Today, I’ve invited Dave Linn to teach about peer-to-peer fundraising. Having run bikathons and walkathons myself, I know how powerful they can be…and how much of a pain they can be too! Dave is the Chief Operating Officer of The Generosity Series, a series of multi-charity 5K Run/Walks with an integrated peer-to-peer platform. Dave got on my radar when I was tweeted a picture of a t-shirt he’d created with my quote on it! Dave can be reached at firstname.lastname@example.org.
5 Reasons Your Peer to Peer Program is Failing
by Dave Linn
Peer to peer fundraising is booming. It’s the fastest growing slice of the fundraising pie, and advances in technology, particularly in mobile, have helped create a perfect storm of effectiveness. We live in a social world and peer to peer fundraising allows us to tap into our supporters’ networks to generate not just funds but donor creation opportunities and valuable data for donor cultivation.
So, why is it that not everyone is succeeding. Here are five reasons why your peer to peer platform might be floundering. (Ok, I admit it, that was the biggest stretch for the worst pun ever: peer=pier=fishing=flounder). Anyway, here are the five reasons why your peer to peer program might be the big one that got away (someone please stop me):
Losing the forest for the trees when you can have both.
Many P2P programs become laser focused, both in the execution and in the metrics, on dollars raised through the event/campaign. Of course, setting and reaching fundraising goals is important. But that is selling P2P far too short. P2P is an awesome fundraising tool but it is just as powerful a donor acquisition tool. Programs need to spend time strategizing how to convert the person who gave a $25 gift through a peer into a consistent organizational supporter. Focusing solely on the dollar goal while overlooking the donor acquisition power of P2P is a costly mistake.
Switching on autopilot.
There are so many amazing tools that make P2P easy and effective: automated registration, real time tracking, robust data collection, versatile fund raising software, etc. But your program, your participants and your donors need and deserve personal attention. Be on top of your program and trends and iterate and pivot where needed. Make sure that your participants don’t feel like numbers and that your donors don’t feel like credit card numbers. Sure, you should take advantage of automation and technology but all fundraising is about people and people want to be appreciated and to hear from other people.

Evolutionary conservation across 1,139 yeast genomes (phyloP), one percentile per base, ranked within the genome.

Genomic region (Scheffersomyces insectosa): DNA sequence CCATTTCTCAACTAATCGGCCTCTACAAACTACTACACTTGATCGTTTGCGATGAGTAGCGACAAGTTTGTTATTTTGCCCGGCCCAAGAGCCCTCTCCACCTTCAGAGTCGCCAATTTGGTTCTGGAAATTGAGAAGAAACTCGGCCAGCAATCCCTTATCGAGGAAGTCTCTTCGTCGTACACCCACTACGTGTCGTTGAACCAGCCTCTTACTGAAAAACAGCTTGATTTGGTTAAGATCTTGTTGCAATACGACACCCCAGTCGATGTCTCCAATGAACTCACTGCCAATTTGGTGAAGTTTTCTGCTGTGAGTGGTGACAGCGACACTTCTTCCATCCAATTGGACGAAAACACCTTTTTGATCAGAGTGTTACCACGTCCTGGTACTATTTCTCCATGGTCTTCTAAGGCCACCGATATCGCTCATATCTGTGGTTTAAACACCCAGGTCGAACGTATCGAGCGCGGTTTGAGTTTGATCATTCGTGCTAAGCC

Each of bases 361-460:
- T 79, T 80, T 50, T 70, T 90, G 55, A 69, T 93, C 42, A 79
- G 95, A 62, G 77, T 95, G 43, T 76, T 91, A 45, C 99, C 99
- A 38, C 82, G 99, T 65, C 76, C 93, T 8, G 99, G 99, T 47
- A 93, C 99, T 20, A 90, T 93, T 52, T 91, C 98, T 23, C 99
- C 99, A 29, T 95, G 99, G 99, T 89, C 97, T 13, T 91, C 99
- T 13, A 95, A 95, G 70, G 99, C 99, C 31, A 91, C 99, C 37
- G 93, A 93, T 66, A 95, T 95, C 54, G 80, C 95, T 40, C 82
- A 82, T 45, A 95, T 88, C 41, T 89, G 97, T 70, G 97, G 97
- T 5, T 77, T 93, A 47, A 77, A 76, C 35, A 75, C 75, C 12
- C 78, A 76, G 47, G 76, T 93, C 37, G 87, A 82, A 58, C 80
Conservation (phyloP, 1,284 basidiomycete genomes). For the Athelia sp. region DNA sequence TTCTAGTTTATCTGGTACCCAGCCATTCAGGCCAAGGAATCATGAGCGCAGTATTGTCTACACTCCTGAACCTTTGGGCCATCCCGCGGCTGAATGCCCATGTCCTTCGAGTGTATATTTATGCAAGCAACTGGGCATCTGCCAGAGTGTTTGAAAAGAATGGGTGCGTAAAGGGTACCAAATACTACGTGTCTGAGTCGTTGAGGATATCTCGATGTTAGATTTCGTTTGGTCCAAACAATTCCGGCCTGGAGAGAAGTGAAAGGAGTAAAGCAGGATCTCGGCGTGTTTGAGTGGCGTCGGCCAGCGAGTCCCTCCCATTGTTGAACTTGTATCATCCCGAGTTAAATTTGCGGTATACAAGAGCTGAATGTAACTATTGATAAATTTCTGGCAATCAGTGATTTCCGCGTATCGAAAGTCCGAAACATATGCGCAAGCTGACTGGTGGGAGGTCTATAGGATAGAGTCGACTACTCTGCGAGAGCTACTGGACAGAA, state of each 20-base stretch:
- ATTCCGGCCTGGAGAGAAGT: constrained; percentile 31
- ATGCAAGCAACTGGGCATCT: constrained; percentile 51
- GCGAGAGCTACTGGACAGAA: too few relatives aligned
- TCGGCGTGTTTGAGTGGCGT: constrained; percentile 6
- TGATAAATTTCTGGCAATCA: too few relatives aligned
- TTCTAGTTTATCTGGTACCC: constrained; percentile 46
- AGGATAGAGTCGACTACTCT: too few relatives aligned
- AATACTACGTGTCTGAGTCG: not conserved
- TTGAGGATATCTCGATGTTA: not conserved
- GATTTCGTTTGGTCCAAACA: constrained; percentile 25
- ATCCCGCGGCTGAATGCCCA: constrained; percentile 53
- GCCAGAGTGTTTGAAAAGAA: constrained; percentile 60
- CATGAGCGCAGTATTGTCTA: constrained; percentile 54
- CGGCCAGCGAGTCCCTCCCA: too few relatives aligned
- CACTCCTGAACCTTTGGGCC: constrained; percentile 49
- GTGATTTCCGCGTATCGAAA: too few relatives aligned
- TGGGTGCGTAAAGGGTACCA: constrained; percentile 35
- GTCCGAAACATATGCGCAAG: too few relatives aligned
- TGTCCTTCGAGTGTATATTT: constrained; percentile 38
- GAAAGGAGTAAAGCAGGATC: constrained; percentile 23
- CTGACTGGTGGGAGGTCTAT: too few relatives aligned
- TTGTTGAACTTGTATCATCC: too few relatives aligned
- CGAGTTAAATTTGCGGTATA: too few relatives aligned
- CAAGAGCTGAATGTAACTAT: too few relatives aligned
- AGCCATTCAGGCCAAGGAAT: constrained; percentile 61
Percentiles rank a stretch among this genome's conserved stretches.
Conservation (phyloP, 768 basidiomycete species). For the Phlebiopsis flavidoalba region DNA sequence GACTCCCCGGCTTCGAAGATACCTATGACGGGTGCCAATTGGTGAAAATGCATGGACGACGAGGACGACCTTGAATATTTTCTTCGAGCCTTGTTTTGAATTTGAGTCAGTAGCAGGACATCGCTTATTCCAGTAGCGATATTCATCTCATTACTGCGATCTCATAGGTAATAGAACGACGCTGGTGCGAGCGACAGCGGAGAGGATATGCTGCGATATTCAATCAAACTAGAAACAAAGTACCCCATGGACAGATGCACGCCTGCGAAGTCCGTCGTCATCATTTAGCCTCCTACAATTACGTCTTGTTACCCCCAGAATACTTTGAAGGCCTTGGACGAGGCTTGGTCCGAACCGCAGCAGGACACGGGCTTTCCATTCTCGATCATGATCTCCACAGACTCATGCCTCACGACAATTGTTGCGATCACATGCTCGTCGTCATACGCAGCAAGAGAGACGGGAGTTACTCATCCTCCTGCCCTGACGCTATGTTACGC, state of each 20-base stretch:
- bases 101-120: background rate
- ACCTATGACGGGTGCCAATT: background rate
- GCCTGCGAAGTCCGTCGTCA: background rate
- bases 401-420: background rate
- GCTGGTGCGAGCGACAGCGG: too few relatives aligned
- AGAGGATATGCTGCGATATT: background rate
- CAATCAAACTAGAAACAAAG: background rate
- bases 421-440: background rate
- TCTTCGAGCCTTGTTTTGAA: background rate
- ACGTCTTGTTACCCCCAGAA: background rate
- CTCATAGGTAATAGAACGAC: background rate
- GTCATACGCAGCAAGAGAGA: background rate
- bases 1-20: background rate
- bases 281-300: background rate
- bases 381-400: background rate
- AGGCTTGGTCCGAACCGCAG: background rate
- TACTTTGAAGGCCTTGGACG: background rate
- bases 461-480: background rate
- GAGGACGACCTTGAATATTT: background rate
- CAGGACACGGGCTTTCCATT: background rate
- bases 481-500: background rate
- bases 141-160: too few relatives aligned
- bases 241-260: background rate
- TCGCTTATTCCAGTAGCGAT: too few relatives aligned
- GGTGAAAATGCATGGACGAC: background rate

Jumping over participants.
We often focus on those people who write the check and overlook the people who actually brought them to the organiztion. Of course, we need to thank and think about the contributor who dropped a $50 check but why are we overlooking the participant who not only reached out to her (and perhaps hundreds of others) but has spent significant time and effort to raise money and awareness for your cause. A P2P participant who generates $5000 is at least as important as someone who writes a $5000 check. In fact, she may be even more important because she is spreading awareness for your cause and opening up the org to many more potential donors.
Not just missing the target, failing to aim.
No organization has extra time on its hands so even when our event might be great for everyone, we need to narrow our focus to find the demographic that is most likely to be stellar fund raisers. We need to think deeply about the particular segment of the participant pool that we want to attract to our event and then we need to think about how we should speak to those people to build our team. At the very least, you should be targeting those that are passionate about your cause and willing to tell others about it. A big donor is not always your best candidate. In fact, larger donors often don’t immediately appreciate the power of P2P. Don’t aim for a demographic that is too wide — millenials — or too narrow — 23 year old left handed females who own dogs. Use data (proprietary and public) to hone in on simple things such as how far away people live from your event location.
Blowing the data equation.